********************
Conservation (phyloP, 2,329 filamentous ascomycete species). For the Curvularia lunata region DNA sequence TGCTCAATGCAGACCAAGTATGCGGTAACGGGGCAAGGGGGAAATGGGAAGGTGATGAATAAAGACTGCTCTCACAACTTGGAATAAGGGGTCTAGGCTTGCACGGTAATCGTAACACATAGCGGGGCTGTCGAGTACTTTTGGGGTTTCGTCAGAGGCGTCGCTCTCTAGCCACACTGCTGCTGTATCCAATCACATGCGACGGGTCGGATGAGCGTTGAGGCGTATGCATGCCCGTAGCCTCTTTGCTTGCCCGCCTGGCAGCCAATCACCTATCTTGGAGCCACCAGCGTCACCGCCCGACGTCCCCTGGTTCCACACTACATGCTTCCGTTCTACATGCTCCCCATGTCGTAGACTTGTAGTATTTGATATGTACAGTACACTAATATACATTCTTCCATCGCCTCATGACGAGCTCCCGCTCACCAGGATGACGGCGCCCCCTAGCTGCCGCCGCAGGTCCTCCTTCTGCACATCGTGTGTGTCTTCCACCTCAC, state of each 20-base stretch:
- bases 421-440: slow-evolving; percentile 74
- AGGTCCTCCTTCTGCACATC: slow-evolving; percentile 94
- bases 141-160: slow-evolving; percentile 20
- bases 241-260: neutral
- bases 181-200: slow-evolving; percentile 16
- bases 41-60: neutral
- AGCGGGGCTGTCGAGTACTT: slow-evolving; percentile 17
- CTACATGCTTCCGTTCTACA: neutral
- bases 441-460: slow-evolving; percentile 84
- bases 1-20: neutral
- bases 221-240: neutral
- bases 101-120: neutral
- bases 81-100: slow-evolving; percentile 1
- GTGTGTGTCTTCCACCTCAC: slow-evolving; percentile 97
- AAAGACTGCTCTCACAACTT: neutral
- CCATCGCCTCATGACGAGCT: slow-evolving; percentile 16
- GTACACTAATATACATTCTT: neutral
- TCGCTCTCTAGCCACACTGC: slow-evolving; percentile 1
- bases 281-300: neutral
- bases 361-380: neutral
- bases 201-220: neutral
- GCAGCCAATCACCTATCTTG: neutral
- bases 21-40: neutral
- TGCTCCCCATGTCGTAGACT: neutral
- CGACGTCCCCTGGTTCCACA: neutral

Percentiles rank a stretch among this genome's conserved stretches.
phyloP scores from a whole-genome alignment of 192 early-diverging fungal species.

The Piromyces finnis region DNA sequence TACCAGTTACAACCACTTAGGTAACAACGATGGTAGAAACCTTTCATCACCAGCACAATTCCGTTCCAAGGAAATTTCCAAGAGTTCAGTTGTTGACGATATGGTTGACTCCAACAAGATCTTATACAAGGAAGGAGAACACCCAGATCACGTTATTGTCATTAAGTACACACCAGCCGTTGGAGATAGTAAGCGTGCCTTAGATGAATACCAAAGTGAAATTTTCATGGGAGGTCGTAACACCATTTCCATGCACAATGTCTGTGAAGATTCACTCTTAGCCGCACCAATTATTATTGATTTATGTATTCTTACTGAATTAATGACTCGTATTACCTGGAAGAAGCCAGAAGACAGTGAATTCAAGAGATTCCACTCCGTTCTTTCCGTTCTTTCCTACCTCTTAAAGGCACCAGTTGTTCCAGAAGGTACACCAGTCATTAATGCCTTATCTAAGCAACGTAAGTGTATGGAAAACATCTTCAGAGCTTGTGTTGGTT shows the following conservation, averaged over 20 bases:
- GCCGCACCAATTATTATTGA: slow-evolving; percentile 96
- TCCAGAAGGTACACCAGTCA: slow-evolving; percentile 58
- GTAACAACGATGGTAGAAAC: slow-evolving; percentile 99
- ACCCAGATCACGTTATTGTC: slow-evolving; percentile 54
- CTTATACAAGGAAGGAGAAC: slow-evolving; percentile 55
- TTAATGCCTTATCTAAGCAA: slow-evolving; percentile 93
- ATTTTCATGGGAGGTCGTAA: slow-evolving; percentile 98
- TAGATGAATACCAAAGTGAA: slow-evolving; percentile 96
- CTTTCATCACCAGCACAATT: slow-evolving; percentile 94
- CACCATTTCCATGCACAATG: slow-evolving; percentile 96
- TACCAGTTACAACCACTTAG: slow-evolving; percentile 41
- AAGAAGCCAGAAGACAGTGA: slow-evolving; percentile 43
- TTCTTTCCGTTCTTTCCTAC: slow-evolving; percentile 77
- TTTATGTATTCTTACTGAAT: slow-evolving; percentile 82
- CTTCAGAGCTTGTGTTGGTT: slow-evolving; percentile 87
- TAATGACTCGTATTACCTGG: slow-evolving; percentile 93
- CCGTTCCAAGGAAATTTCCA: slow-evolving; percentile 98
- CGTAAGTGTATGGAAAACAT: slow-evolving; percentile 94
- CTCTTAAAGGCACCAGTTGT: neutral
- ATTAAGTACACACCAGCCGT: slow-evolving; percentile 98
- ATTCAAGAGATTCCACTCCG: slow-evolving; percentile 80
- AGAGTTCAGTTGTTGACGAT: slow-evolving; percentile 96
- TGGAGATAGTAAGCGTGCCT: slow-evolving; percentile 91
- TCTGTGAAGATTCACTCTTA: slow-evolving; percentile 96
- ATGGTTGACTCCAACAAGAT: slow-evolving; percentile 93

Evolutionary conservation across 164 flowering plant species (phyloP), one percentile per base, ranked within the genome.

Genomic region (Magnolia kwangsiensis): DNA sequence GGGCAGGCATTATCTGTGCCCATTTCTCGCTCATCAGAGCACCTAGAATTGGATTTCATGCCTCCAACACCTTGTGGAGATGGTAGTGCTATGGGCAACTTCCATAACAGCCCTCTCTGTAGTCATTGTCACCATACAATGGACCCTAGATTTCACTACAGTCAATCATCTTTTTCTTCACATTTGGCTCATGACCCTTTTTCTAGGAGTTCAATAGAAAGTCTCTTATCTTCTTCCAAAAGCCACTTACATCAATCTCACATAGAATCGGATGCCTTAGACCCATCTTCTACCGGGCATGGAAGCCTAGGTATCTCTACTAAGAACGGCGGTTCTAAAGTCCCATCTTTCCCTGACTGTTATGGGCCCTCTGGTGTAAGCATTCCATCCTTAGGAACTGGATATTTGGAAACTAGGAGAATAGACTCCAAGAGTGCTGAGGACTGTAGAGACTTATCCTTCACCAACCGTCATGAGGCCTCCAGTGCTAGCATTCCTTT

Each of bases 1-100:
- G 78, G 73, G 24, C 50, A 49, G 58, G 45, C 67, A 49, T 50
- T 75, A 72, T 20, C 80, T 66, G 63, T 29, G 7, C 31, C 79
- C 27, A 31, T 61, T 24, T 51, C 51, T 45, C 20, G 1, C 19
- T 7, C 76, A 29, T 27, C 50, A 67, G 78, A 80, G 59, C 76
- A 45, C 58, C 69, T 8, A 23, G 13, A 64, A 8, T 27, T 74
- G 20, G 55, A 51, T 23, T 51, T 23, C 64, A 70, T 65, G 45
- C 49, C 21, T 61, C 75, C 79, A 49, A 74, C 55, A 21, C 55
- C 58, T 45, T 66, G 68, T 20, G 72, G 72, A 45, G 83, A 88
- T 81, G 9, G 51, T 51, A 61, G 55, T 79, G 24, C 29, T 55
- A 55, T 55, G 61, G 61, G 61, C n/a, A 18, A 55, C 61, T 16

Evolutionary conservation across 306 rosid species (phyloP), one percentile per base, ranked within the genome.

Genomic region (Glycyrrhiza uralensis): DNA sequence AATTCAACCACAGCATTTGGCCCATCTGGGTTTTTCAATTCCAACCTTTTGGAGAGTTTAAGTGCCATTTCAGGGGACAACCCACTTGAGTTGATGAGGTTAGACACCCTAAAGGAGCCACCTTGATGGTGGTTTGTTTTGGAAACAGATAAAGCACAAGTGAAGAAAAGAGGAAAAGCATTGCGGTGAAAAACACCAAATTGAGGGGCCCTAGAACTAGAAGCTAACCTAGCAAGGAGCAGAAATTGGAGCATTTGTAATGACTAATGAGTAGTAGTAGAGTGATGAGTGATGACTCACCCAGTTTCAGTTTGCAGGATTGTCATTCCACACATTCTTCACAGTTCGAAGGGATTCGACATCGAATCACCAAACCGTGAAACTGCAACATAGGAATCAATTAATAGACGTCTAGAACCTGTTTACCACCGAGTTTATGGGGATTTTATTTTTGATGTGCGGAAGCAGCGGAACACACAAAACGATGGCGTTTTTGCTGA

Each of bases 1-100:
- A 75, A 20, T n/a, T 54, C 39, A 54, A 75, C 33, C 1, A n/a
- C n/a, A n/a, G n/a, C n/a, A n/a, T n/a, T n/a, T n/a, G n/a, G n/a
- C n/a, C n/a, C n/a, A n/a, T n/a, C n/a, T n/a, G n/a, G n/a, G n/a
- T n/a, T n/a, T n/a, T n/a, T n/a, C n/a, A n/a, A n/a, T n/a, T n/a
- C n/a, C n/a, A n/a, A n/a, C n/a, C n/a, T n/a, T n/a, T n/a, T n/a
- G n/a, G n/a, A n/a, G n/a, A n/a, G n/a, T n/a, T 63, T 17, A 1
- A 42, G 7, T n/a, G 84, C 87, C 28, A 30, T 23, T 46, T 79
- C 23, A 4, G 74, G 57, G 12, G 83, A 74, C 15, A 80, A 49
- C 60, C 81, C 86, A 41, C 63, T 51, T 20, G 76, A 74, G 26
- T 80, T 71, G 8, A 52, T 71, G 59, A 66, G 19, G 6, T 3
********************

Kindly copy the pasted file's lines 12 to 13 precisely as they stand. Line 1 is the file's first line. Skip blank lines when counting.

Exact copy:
- bases 221-240: neutral
- bases 101-120: neutral